Mr. WEIGEL: The case with Iraq turns on the nature of the regime. This is a man who has demonstrated that deterrence does not work with him. He has used weapons of mass destruction against his own people. He has used weapons of mass destruction in a war against Iran. He would undoubtedly have used weapons of mass destruction in the Gulf War had he had the opportunity to do so. We are not dealing here with a Congress of Vienna, 19th-century polite diplomatic environment. We are dealing with perhaps the most wicked political leader in the world today, and prudent statecraft, which is moral statecraft, cannot grant him the assumption of deterrability, if you will.

ABERNETHY: And you are convinced that that threat is imminent?

Mr. WEIGEL: I am convinced that it is real and present. I am convinced that it is a real and present danger. And I am further convinced, in terms of building a world of order, a world in which laws and diplomacy are the normal means of resolving conflict, that removing this kind of threat from the international equation will build peace over the medium and long run.

ABERNETHY: Galston says the U.S. must honor international law because America needs the unforced respect of other nations.


Prof. GALSTON: I think that if we turn in a different direction — whatever our intentions and whatever the truth of the matter — we will be seen as the reincarnation of the Roman empire. Let me be very personal. I am delighted to be a citizen of a constitutional democracy. I do not want to be a citizen of an empire.

ABERNETHY: Galston also argues that other countries with nuclear weapons — such as Pakistan — could think if the U.S. can make a preemptive strike they can, too.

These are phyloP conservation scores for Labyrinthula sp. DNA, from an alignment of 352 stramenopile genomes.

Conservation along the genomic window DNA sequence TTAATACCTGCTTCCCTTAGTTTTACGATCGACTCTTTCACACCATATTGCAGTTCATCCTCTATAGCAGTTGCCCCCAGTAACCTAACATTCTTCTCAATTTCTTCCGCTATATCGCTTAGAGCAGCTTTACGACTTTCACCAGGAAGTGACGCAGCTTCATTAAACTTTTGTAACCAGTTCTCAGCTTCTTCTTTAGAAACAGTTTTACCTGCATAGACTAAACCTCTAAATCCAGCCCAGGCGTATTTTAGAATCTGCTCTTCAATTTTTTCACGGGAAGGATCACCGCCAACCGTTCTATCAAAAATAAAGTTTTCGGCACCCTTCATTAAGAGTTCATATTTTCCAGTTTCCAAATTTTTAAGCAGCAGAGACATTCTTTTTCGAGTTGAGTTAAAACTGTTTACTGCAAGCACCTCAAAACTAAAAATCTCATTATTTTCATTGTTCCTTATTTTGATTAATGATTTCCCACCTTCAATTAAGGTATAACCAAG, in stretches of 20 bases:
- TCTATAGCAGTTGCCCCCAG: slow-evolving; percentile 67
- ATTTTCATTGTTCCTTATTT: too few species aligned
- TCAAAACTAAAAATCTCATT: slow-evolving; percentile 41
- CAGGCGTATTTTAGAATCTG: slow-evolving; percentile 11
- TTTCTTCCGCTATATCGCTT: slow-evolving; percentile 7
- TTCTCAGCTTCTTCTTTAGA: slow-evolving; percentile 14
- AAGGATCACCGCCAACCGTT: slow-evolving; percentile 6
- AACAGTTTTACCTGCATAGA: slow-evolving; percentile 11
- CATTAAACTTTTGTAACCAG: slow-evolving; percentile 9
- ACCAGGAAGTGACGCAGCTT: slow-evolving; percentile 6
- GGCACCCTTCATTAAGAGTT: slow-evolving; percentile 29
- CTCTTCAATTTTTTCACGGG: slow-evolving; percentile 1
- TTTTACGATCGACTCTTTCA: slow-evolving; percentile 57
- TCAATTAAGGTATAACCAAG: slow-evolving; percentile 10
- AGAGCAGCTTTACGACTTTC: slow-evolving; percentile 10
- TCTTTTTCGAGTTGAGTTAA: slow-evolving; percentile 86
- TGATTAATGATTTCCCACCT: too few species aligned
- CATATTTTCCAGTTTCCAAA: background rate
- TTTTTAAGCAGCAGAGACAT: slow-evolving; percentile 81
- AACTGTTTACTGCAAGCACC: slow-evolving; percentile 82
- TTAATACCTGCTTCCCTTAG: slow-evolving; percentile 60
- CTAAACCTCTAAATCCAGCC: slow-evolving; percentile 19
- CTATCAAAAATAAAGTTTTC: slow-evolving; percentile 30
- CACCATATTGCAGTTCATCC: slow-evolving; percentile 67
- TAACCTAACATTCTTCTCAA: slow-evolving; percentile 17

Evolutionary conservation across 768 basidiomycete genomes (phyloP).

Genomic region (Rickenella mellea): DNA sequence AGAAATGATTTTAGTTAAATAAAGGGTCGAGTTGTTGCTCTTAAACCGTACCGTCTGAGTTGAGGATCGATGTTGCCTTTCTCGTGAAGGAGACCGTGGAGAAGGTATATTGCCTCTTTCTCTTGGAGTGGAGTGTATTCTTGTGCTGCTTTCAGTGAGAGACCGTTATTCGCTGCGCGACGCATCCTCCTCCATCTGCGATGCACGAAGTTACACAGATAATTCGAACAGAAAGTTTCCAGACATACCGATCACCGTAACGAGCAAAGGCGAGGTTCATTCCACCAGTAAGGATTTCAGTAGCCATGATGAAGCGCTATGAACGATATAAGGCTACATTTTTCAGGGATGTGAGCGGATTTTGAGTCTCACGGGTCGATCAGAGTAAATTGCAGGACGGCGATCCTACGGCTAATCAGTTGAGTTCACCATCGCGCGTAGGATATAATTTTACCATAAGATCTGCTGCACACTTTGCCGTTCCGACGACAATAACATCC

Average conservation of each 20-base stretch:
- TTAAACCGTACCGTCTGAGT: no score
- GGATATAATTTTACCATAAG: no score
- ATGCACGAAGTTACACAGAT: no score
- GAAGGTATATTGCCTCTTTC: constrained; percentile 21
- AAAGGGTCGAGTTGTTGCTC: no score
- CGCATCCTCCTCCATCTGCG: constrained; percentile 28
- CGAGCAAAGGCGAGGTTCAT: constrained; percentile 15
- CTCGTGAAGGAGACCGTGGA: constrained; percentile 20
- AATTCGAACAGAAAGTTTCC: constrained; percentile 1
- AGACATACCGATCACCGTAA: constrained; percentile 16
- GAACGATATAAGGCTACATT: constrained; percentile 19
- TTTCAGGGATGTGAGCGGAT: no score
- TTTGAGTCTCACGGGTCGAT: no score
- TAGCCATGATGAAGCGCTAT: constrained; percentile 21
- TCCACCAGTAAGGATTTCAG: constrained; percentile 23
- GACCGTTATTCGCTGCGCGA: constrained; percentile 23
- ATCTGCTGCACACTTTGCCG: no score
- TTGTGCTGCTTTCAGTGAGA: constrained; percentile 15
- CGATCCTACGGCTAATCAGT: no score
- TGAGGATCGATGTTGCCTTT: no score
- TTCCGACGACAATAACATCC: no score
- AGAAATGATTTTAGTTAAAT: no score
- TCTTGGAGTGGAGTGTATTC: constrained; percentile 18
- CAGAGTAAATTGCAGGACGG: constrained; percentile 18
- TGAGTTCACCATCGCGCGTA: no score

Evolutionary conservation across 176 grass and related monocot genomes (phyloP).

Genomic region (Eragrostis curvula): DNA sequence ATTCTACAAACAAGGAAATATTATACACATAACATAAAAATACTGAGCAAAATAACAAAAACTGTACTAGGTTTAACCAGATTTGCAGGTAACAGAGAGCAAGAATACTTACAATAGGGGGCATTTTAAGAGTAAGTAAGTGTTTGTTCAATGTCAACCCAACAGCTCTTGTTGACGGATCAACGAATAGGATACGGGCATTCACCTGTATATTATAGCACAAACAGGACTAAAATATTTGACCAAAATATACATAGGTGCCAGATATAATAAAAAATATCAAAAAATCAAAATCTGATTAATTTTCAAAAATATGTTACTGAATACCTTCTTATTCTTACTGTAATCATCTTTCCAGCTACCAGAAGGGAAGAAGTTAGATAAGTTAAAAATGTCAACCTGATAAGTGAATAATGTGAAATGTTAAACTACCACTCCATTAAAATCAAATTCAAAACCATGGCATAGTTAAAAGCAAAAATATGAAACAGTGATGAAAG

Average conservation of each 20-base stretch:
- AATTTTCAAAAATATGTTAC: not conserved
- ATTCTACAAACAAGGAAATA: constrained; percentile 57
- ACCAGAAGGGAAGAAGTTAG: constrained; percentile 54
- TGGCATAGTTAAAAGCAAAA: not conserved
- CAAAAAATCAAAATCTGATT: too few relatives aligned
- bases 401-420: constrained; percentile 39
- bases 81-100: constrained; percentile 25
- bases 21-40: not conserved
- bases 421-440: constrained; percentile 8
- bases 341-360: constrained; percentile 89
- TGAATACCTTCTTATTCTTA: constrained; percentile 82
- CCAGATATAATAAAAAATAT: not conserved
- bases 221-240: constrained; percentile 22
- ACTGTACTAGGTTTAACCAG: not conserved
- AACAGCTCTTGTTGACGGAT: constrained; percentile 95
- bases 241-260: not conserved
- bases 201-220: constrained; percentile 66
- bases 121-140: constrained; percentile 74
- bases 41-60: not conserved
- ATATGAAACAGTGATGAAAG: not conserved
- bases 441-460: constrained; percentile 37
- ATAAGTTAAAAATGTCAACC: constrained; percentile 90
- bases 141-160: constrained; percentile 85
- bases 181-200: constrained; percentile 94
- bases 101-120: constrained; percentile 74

Prof. GALSTON: I am terrified — I use that word advisedly — that if we act on the basis of a doctrine of preemption and if we act alone that other nations, including nuclear-armed nations, will take that as a green light.

ABERNETHY: Weigel thinks that will not happen.

Mr. WEIGEL: It shouldn’t do that. We are talking about a very specific circumstance here. And if the U.S. does take military action against Iraq I believe it will do that with a sufficient degree of support from other nations, and perhaps from the UN itself, to make clear that this is not some kind of cowboy act of a state running around enforcing its own norms on the rest of the world. We should remember that the U.S. is doing this not for itself only. The U.S. is doing this, if it does it, for the sake of world order, for the sake of international law.

ABERNETHY: Weigel and Galston differ sharply over the likely consequences of attacking Iraq.


Mr. WEIGEL: My own intuition is that the regime will crumble rather quickly because there is no upside for the Iraqi army, even for his Republican Guard, to resist what they know is the inevitable outcome of this action. It does not seem to me likely that people who have been brutally oppressed for more than 20 years — this in a country in which there is not a single family that has not been touched by the brutality of this regime — are going to fight desperately to save a man they would like to have been rid of 12 years ago.